No plaudits to the lawyers: "It is clear in both cases that neither prosecutors presented the cases well, nor did the defense attorneys adequately represent their clients."

There is a dissent that takes issue with the view that the judge overstepped his proper role and would affirm the convictions in both cases.

As an aside, the ABA Journal picked up on this case and identified the judge (the opinion does not), who just happens to be my first boss. (Mike Frisch)

June 12, 2009 in Judicial Ethics and the Courts | Permalink | Comments (0) | TrackBack (0)

Thursday, June 11, 2009

Call for Papers for "Law Firm Evolution: Brave New World or Business as Usual?"

GULC[posted by Bill Henderson] 

The Center for the Study of the Legal Profession at Georgetown University Law Center has issued a call for papers for a March 2010 conference.  The topic could not be more timely:  "Law Firm Evolution: Brave New World or Business as Usual?".  Based on numerous conversations I have had with law firm insiders, my money is definitely on the former.  The full details can be found online here.

June 11, 2009 in Conferences & Symposia | Permalink | Comments (0) | TrackBack (0)

False Testimony In Disciplinary Case Draws Disbarment

An attorney who was found to have engaged in 36 counts of ethics violations involving five clients was disbarred by the New York Appellate Division for the First Judicial Department. The lawyer had not helped his cause by attempting to mislead the Departmental Disciplinary Committee:

...although not specifically emphasized in the Committee's papers, the Referee succinctly summarized the factor which separates and defines this matter from all other precedent by stating "[P]erhaps the most serious charge and offense is the deliberate misrepresentations to the Disciplinary Committee." It is not often that this Court is asked to rule on a respondent who has had formal charges sustained against him for giving false testimony in deposition before the Committee during its investigation, in addition to his other misconduct which resulted in disciplinary proceedings. Respondent's lack of candor before the Committee, the Referee and Hearing Panel normally arises in the context of aggravation on the issue of sanction. Here, however, as the Referee correctly noted, respondent's pattern of untruthful testimony while under oath before Committee staff constitutes significant misconduct, entirely independent of all his other misconduct which already justifies his disbarment. Unlike the respondent in Nuzzo...the respondent herein did not confine his false testimony to one deposition involving one client's case. Rather, his false testimony extended through several depositions in 2007, and it involved the matters of three of his clients, as well as his misuse of his client escrow account in connection with evading his judgment creditors and State taxation authorities. Five of the twelve sustained charges alleging violations of DR 1-102(A)(4) involved this misconduct.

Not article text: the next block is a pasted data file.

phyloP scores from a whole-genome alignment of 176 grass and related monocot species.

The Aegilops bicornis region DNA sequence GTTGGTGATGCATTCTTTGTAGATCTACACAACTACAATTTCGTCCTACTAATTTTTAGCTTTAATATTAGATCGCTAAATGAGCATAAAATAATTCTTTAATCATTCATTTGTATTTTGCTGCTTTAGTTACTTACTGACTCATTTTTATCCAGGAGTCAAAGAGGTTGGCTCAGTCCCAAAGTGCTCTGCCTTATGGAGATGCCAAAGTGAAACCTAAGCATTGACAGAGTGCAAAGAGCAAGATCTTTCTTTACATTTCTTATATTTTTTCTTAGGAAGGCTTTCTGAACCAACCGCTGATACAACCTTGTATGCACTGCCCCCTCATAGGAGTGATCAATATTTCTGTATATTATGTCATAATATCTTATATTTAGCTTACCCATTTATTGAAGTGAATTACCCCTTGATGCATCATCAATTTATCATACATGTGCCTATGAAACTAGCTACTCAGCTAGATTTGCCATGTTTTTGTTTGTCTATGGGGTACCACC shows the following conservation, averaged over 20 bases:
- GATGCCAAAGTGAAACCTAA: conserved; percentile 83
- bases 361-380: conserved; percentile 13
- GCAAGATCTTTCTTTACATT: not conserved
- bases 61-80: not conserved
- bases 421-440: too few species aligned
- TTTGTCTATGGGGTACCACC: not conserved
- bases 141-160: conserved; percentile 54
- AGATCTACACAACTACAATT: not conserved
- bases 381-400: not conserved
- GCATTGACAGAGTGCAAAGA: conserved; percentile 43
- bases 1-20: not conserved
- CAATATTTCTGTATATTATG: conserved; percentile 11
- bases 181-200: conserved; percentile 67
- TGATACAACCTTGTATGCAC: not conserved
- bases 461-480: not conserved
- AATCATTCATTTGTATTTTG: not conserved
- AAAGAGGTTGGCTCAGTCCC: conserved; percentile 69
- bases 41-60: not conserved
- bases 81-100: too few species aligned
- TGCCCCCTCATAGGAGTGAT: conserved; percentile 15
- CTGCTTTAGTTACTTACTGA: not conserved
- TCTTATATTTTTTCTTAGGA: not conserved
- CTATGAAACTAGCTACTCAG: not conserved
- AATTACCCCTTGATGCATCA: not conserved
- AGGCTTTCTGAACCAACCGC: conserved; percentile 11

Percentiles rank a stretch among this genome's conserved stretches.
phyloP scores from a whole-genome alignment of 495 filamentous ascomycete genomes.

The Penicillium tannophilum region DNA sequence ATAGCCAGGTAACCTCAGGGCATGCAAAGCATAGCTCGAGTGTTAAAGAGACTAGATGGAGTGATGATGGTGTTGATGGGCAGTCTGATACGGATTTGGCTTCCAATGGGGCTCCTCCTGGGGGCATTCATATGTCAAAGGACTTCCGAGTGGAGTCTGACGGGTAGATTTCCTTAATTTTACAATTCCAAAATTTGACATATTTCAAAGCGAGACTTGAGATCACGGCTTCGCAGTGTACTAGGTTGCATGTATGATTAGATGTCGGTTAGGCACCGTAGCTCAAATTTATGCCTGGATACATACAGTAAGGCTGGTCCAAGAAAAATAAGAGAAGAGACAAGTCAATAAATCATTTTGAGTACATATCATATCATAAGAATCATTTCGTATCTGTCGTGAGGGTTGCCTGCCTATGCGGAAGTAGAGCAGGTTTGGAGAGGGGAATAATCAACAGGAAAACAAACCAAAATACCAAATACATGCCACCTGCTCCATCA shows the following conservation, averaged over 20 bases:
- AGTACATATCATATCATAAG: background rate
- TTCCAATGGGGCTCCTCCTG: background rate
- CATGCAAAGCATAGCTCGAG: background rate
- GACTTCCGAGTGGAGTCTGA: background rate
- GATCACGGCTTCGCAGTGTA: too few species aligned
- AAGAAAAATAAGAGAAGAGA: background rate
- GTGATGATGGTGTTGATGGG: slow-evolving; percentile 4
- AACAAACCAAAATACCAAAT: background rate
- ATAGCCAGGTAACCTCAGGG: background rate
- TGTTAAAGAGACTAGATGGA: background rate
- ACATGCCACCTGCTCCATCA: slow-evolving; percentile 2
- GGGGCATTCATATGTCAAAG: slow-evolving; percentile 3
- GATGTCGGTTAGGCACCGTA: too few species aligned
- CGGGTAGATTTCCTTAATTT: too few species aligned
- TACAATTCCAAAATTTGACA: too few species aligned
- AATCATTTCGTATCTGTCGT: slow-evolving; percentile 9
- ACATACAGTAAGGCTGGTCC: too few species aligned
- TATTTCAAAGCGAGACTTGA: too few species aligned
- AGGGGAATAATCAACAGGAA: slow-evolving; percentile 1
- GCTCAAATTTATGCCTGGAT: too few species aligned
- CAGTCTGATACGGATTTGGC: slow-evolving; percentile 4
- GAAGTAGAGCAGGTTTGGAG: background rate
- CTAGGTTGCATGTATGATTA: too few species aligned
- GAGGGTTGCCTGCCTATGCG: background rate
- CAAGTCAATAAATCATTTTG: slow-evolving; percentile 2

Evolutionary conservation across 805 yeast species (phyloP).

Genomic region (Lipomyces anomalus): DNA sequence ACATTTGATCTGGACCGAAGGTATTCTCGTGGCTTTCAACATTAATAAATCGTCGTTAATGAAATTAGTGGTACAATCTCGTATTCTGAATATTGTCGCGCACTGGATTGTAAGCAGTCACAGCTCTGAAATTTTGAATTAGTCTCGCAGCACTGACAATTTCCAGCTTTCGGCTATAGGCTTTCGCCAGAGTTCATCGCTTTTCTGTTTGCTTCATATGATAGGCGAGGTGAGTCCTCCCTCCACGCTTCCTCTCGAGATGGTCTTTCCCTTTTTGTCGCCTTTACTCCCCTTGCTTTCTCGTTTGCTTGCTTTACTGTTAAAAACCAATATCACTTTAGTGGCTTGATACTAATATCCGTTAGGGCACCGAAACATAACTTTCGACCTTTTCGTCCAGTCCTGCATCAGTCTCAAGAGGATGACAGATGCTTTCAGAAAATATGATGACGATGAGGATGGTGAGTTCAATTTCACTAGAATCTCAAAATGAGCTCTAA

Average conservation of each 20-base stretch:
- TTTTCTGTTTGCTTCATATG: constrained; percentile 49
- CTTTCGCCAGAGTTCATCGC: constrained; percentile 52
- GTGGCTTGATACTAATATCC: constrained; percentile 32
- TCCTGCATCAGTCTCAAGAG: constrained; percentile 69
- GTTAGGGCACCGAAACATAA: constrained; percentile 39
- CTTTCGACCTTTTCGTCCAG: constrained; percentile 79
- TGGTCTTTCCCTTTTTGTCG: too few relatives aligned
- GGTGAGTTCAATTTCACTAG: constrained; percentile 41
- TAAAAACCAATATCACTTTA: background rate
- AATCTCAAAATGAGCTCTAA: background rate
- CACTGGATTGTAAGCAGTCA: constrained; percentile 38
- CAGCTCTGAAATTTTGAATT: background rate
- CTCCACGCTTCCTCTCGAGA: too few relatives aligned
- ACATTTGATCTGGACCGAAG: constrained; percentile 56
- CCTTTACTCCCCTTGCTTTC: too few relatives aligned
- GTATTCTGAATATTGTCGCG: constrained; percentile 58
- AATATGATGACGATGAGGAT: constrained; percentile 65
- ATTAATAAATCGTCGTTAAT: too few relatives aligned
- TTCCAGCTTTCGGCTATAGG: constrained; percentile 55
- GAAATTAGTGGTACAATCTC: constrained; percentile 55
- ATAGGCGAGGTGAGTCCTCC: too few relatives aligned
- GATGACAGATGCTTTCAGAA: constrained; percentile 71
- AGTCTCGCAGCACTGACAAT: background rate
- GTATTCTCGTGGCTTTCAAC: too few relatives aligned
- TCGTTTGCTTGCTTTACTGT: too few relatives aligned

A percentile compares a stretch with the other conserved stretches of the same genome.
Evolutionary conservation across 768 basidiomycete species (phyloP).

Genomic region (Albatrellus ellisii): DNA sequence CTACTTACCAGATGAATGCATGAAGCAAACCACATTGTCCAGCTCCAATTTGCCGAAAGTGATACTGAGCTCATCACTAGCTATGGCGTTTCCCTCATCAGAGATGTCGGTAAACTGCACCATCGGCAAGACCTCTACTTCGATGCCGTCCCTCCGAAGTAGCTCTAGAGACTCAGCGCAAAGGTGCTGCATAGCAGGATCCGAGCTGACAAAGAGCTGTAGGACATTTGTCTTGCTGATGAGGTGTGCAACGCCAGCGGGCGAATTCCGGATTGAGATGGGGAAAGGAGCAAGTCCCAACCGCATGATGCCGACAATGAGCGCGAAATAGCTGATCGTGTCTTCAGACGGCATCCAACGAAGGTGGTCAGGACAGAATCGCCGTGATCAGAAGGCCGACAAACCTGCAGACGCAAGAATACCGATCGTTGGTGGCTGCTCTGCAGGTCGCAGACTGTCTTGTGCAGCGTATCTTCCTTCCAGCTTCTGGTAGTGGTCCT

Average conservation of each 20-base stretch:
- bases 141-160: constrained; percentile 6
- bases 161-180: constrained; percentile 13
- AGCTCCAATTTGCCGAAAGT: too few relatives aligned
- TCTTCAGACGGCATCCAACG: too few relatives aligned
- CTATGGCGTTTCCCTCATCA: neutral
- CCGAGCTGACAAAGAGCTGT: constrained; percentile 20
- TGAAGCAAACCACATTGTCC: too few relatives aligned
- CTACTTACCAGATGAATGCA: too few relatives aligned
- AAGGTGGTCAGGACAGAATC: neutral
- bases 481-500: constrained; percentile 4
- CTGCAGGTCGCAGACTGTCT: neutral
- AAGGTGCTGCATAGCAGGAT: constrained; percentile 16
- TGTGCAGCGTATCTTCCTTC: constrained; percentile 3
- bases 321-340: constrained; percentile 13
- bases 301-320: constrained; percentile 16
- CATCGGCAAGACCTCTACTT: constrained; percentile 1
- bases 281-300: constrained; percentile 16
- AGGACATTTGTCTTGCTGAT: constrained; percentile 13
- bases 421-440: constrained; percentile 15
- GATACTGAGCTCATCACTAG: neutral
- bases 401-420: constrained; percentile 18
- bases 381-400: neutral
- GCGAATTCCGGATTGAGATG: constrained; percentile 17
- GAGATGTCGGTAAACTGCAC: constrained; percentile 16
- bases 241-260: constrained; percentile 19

(Mike Frisch)

June 11, 2009 in Bar Discipline & Process | Permalink | Comments (1) | TrackBack (0)

Lawyer Sanctioned For Initiating Guardianship Against Former Client

In a case that evaluates the difficulties in representing an elderly client with potentially diminishing capacity, a 5-4 majority of the Washington State Supreme Court imposed an 18 month suspension of an attorney for initiating a guardianship proceeding against a former client. The misconduct was based on findings that the lawyer had acted without any investigation of the client's alleged incapacity and contrary to her lawful objectives. 

The court underlined its concerns about the impact of its decision on lawyers who face such circumstances: